Are Breaks Required?

Shawnee Love   •   March 22, 2019

One of the questions that comes up quite often from employers is

“Do I have to give my employees breaks?”

The answer as with all things employment related is

“It depends.”

Here is what workday breaks depend on:

  1. Is a break necessary for safety purposes?  Some activities require frequent breaks to ensure mental acuity and as such, if it is necessary for safety then a break is absolutely required.
  2. Is a break necessary based on the length of time the person has worked? Across Canada, there are rules associated with when breaks are required which are tied to the length of the shift.  Standards such as a 15 minute break after 4 hours, or a half hour within 5 consecutive hours, etc. apply.  This information is contained in your employment standards legislation or your collective agreement (if unionized).
  3. Is a break necessary for health reasons?  Some individuals need breaks to be able to get through the workday. While not mandated by law, if a doctor requires the individual to have a break within a specified time frame, you may want to accommodate unless the break constitutes an operational hardship.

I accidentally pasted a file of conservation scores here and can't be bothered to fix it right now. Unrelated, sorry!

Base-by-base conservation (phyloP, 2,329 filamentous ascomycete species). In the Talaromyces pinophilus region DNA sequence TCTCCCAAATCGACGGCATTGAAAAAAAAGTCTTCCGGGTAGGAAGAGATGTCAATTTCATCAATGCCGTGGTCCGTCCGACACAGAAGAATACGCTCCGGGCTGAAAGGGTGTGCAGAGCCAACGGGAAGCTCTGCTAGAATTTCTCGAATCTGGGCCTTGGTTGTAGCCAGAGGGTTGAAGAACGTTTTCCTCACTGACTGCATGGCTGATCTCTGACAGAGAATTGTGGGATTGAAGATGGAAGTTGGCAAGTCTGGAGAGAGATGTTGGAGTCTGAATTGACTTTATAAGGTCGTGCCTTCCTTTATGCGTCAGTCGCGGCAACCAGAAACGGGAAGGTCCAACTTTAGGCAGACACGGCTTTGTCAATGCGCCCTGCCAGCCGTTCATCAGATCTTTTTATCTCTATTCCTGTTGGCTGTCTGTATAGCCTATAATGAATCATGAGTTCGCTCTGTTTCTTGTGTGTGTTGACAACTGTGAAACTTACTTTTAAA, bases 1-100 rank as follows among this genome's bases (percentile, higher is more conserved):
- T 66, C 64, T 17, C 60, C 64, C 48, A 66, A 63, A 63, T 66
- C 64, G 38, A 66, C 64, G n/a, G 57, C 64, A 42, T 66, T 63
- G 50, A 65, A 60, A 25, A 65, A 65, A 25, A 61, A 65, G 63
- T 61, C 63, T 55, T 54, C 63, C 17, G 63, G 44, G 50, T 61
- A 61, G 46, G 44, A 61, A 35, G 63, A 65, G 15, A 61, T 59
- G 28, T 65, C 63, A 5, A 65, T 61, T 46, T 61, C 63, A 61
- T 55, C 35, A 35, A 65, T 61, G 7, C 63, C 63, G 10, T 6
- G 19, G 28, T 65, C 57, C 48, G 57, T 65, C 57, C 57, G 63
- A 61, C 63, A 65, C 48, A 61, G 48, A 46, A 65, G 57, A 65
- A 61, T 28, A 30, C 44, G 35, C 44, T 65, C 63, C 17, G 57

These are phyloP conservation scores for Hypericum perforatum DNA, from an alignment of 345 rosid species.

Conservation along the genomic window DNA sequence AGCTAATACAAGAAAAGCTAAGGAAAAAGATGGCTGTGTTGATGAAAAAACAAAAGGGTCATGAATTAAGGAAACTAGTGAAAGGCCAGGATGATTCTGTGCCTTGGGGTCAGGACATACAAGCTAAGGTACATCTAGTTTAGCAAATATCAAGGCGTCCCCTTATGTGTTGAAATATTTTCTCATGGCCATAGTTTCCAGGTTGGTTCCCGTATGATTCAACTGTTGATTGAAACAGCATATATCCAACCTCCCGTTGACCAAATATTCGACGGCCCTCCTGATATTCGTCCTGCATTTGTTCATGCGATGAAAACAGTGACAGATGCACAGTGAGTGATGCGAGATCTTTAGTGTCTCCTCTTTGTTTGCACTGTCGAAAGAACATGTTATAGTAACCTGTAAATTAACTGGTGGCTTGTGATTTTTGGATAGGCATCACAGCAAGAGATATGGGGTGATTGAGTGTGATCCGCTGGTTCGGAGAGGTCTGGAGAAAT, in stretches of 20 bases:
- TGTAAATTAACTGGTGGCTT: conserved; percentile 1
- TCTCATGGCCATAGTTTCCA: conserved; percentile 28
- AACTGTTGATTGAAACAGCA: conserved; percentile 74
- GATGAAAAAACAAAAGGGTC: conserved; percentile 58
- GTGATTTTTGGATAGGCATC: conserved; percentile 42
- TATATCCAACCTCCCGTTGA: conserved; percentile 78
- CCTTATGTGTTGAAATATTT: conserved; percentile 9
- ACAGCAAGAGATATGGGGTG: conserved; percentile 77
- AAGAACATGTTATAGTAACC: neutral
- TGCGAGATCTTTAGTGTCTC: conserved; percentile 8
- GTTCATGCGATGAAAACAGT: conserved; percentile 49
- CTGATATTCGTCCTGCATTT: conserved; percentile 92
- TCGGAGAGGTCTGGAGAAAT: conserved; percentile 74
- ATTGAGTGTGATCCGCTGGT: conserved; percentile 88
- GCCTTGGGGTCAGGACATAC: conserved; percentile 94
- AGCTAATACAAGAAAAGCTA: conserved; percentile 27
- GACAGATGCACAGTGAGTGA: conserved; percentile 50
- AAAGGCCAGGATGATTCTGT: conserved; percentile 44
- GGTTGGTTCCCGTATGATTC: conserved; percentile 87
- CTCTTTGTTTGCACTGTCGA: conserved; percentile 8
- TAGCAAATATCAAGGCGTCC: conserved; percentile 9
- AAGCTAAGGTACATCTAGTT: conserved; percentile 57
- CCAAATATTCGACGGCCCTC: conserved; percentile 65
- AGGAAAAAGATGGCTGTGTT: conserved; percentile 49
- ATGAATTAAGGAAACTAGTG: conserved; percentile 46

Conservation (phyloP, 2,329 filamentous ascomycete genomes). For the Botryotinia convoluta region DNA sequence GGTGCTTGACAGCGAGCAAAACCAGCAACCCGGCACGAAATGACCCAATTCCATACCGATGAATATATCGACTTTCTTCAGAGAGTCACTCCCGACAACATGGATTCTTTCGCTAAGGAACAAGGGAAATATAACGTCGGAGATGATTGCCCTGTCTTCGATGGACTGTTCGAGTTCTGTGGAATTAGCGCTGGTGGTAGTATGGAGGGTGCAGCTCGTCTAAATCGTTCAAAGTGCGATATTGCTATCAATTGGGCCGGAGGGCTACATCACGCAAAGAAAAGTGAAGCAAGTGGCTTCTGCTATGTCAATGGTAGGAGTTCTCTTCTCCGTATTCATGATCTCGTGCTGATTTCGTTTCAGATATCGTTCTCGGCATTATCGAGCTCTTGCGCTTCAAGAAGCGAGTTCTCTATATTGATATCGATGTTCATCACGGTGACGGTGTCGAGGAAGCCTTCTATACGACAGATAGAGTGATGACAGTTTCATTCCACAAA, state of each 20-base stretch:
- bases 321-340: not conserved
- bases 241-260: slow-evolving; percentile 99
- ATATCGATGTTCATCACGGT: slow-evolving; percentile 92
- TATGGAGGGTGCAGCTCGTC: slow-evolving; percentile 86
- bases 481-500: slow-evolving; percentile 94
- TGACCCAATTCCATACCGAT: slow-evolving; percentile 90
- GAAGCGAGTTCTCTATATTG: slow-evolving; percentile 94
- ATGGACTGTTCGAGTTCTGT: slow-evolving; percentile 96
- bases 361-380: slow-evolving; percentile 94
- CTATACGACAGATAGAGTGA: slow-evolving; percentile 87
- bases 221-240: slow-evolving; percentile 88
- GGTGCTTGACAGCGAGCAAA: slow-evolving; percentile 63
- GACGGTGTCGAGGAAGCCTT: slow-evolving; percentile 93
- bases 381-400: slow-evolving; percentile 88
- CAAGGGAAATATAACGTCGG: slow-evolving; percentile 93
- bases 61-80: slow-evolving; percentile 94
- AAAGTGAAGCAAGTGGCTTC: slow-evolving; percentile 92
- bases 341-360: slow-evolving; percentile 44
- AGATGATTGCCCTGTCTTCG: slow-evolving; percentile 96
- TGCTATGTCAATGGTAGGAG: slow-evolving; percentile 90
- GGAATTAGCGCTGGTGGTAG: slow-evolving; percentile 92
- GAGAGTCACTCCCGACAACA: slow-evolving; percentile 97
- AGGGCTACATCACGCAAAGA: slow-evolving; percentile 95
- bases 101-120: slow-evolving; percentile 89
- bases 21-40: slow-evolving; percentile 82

The question of whether breaks are individually required sometimes comes up with an employee who takes frequent smoke breaks.  In this situation, gaining insight into whether the smoking is an addiction or just a habit becomes critical information.

And it should go without saying that if a person needs to use the toilet, that has to be allowed.  Although if your employee is spending an inordinate and unexplained amount of time in the bathroom, that might warrant further discussion.

(Not sure how to dig into these issues, we can help.)

As long as you are ensuring you offer the breaks required for safety purposes and are meeting minimum standards found in employment law or collective agreements, you are going to be good 90% of the time.   And for the remaining 10% of the time, ask good questions, get the answers you need, and call us for assistance moving forward.